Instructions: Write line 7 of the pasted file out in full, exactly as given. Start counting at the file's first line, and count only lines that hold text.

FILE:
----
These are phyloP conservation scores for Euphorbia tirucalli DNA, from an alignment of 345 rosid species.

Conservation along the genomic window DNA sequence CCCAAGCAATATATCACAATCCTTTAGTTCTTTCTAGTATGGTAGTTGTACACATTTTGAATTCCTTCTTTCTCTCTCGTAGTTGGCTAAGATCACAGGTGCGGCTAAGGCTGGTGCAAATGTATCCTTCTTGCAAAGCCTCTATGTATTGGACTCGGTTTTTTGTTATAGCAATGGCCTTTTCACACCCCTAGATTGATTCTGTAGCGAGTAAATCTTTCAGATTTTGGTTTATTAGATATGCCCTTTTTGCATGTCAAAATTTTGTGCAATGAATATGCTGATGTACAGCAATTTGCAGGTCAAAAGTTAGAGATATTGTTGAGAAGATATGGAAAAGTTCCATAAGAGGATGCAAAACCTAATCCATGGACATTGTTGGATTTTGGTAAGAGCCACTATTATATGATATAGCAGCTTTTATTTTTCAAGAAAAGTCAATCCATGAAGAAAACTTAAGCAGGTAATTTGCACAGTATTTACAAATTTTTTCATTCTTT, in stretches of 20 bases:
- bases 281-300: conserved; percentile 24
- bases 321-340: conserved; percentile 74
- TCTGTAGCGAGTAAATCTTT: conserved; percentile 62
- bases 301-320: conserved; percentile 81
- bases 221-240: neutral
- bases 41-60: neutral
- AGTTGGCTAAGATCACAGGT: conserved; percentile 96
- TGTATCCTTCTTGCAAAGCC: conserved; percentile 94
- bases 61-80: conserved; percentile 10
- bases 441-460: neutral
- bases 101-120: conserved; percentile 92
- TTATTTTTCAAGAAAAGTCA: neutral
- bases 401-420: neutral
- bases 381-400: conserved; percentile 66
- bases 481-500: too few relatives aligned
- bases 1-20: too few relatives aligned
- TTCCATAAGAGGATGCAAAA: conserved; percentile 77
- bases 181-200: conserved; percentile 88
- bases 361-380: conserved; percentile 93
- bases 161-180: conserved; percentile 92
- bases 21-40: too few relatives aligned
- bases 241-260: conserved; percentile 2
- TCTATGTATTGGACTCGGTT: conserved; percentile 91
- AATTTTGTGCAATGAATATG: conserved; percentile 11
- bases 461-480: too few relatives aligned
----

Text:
- bases 221-240: neutral